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How To Install MongoDB from the Default APT Repositories on Ubuntu 18.04

Tutorials MongoDB NoSQL Ubuntu 18.04

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Introduction #

MongoDB, also known as Mongo is a free and open-source NoSQL document database used commonly in modern web applications.
In this tutorial you’ll install MongoDB, manage its service, and optionally enable remote access.

Note: As of this writing, this tutorial installs version 3.6 of MongoDB, which is the version available from the default Ubuntu repositories. However, we generally recommend installing the latest version of MongoDB — version 4.4 as of this writing — instead. If you’d like to install the latest version of MongoDB, we encourage you to follow this guide on How To Install MongoDB on Ubuntu 18.04 from source.


Prerequisites #

To follow this tutorial, you will need:

One Ubuntu 18.04 server set up by following this initial server setup tutorial, including a sudo non-root user and a firewall.

Step 1 — Installing MongoDB>

Step 1 — Installing MongoDB #

Ubuntu’s official package repositories include MongoDB, which means we can install the necessary packages using apt. As mentioned in the introduction, the version available from the default repositories is not the latest one. To install the latest version of Mongo, please follow this tutorial instead.
First, update the packages list to have the most recent version of the repository listings:

sudo apt update

Now install the MongoDB package itself:

sudo apt install -y mongodb

This command installs several packages containing a stable version of MongoDB, along with helpful management tools for the MongoDB server. The database server is automatically started after installation.
Next, let’s verify that the server is running and works correctly.

Step 2 — Checking the Service and Database>

Step 2 — Checking the Service and Database #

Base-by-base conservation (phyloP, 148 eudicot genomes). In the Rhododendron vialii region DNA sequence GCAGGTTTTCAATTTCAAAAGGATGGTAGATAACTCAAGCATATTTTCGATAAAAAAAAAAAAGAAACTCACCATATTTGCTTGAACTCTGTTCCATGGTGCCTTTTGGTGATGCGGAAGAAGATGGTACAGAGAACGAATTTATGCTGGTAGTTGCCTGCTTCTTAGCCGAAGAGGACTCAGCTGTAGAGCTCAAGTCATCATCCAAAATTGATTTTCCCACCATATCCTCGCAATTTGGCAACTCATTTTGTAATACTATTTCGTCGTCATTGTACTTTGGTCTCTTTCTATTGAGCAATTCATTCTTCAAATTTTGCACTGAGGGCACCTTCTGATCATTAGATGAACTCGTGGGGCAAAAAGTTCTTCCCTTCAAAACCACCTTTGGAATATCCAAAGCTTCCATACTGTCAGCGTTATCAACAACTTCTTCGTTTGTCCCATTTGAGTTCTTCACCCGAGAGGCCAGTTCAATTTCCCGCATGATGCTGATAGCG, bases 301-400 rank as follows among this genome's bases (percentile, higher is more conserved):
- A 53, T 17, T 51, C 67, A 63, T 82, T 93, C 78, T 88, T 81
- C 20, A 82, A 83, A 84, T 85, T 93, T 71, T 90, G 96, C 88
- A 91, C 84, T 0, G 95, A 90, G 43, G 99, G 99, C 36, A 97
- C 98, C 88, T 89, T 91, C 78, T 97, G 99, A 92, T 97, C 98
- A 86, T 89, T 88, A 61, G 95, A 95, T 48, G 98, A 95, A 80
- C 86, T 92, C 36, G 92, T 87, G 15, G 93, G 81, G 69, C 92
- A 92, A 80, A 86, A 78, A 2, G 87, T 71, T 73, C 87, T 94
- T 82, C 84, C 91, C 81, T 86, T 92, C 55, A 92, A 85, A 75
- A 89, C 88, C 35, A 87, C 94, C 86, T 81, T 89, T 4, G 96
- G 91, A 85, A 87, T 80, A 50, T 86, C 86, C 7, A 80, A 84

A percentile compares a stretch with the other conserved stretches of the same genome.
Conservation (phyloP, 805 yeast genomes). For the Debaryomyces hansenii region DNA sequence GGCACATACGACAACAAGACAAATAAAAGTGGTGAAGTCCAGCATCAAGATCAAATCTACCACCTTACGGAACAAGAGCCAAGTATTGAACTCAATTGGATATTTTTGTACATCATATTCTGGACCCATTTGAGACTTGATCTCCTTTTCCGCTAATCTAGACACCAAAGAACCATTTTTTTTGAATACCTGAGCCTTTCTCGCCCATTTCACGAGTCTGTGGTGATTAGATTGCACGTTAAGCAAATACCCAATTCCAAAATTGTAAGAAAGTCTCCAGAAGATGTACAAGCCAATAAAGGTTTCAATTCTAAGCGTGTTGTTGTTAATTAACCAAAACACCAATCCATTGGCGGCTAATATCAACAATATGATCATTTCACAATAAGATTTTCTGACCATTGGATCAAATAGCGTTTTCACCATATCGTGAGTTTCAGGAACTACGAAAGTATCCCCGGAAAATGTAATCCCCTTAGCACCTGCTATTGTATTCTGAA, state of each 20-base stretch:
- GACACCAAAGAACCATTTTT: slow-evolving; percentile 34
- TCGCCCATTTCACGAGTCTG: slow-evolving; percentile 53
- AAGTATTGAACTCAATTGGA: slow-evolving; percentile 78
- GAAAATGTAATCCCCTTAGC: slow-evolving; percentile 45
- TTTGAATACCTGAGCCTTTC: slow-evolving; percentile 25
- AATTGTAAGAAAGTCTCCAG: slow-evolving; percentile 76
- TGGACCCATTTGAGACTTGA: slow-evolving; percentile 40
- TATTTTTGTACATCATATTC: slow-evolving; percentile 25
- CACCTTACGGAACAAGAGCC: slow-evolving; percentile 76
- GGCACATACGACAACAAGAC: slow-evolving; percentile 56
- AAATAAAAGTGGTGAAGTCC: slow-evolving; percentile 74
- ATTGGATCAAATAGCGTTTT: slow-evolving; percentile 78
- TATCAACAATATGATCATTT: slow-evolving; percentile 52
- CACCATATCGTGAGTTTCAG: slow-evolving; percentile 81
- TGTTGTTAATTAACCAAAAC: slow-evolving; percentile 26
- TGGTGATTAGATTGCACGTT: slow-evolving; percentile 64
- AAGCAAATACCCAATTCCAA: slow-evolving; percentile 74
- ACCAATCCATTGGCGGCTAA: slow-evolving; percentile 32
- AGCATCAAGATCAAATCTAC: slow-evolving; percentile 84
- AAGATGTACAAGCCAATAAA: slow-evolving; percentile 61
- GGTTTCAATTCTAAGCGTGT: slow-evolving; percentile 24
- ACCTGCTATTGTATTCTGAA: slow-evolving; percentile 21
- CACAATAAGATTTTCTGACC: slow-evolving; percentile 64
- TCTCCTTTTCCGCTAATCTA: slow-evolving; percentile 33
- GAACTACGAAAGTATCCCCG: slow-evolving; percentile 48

The installation process started MongoDB automatically, but let’s verify that the service is started and that the database is working.
First, check the service’s status:

sudo systemctl status mongodb

You’ll see this output:

● mongodb.service - An object/document-oriented database
   Loaded: loaded (/lib/systemd/system/mongodb.service; enabled; vendor preset: enabled)
   Active: active (running) since Sat 2018-05-26 07:48:04 UTC; 2min 17s ago
     Docs: man:mongod(1)
 Main PID: 2312 (mongod)
    Tasks: 23 (limit: 1153)
   CGroup: /system.slice/mongodb.service
           └─2312 /usr/bin/mongod --unixSocketPrefix=/run/mongodb --config /etc/mongodb.conf

According to systemd, the MongoDB server is up and running.
We can verify this further by actually connecting to the database server and executing a diagnostic command
Execute this command:

mongo --eval 'db.runCommand({ connectionStatus: 1 })'

This will output the current database version, the server address and port, and the output of the status command:

MongoDB shell version v3.6.3
connecting to: mongodb://
MongoDB server version: 3.6.3
        "authInfo" : {
                "authenticatedUsers" : [ ],
                "authenticatedUserRoles" : [ ]
        "ok" : 1

A value of 1 for the ok field in the response indicates that the server is working properly.
Next, we’ll look at how to manage the server instance.

Step 3 — Managing the MongoDB Service>

Step 3 — Managing the MongoDB Service #

MongoDB installs as a systemd service, which means that you can manage it using standard systemd commands alongside all other sytem services in Ubuntu.